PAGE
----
The Court of International Trade has reversed a previous decision and found that child safety seats for bicycles are properly classified as seats under HTSUS 9401.80.40 (duty-free) rather than as bicycle accessories under HTSUS 8714.99.80 (10 percent duty).
After CBP issued a ruling to the plaintiff in 2005 classifying the subject goods under heading 8714, the plaintiff submitted multiple protests and post-entry amendments arguing for classification under heading 9401. CBP approved some of these but rejected others. The plaintiff argued that CBP established a treatment of classifying the seats under heading 9401 by approving some of the protests and PEAs and thus violated 19 USC 1625(c) by modifying that treatment without notice and comment.
The CIT found that all three prongs of the regulatory test to establish when a treatment has been previously accorded by CBP to substantially identical transactions were met in this case. First, there was an actual determination by a CBP officer regarding the facts and issues involved in the claimed treatment, and second, that officer was responsible for the subject matter on which the determination was made. The plaintiff had argued that CBP’s approvals of its protests and PEAs were the only actual determinations the agency made on the classification of the subject goods and that no other CBP decisions or actions were taken anywhere in the country regarding those goods, nor were any other interpretive rulings or decisions made with respect to those goods.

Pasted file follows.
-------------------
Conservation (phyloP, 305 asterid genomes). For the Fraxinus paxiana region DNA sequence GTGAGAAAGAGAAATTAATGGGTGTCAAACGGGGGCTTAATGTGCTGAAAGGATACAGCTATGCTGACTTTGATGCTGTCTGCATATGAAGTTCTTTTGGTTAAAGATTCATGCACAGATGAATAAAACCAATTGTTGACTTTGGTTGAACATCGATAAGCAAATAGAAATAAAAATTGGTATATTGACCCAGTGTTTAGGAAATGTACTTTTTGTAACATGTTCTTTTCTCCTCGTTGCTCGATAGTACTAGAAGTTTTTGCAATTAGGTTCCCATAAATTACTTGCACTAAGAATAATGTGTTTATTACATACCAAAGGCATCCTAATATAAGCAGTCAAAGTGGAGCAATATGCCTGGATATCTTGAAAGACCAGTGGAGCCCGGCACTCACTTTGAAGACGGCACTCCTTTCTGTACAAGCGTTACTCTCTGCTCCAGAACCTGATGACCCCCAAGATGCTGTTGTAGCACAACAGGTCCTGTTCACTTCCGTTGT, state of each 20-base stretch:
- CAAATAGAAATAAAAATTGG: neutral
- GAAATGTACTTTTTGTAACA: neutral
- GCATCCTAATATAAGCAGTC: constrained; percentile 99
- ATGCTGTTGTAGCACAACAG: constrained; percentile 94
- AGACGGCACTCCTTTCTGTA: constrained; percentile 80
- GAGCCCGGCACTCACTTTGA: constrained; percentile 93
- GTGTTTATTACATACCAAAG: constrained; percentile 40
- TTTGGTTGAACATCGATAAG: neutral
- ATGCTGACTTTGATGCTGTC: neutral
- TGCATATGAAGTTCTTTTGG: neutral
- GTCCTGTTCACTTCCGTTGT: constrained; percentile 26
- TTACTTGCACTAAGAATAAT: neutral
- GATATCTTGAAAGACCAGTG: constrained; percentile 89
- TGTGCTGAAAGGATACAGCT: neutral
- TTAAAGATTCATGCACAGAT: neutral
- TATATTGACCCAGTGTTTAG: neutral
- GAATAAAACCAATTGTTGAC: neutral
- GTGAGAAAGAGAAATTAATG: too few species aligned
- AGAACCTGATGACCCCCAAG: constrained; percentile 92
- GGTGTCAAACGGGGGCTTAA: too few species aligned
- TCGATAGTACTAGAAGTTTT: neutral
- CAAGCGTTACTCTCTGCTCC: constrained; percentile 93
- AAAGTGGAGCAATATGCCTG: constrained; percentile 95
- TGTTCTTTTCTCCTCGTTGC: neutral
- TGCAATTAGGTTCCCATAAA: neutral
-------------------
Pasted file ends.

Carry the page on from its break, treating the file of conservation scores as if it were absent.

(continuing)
Third, the CIT found that there were substantially identical transactions for which there was a claimed treatment on a national basis over a two-year period immediately preceding the claimed treatment. The court said the “national basis” criterion was met even though only CBP’s Newark office made determinations or took actions on the subject goods, stating that while some entries of the subject goods were liquidated in Long Beach through the bypass procedure this does not represent a contrary position or action taken by another CBP port or office.
The CIT also ruled that the claim of treatment occurred over a two-year period immediately preceding the claim, as required by the regulations, stating that “the basis for treatment in this matter arises from CBP’s grant of [the plaintiff’s] protests rather than how the entries were initially classified.” However, the CIT said that only the plaintiff’s entries that were protested after the establishment of that two-year period qualify for relief.
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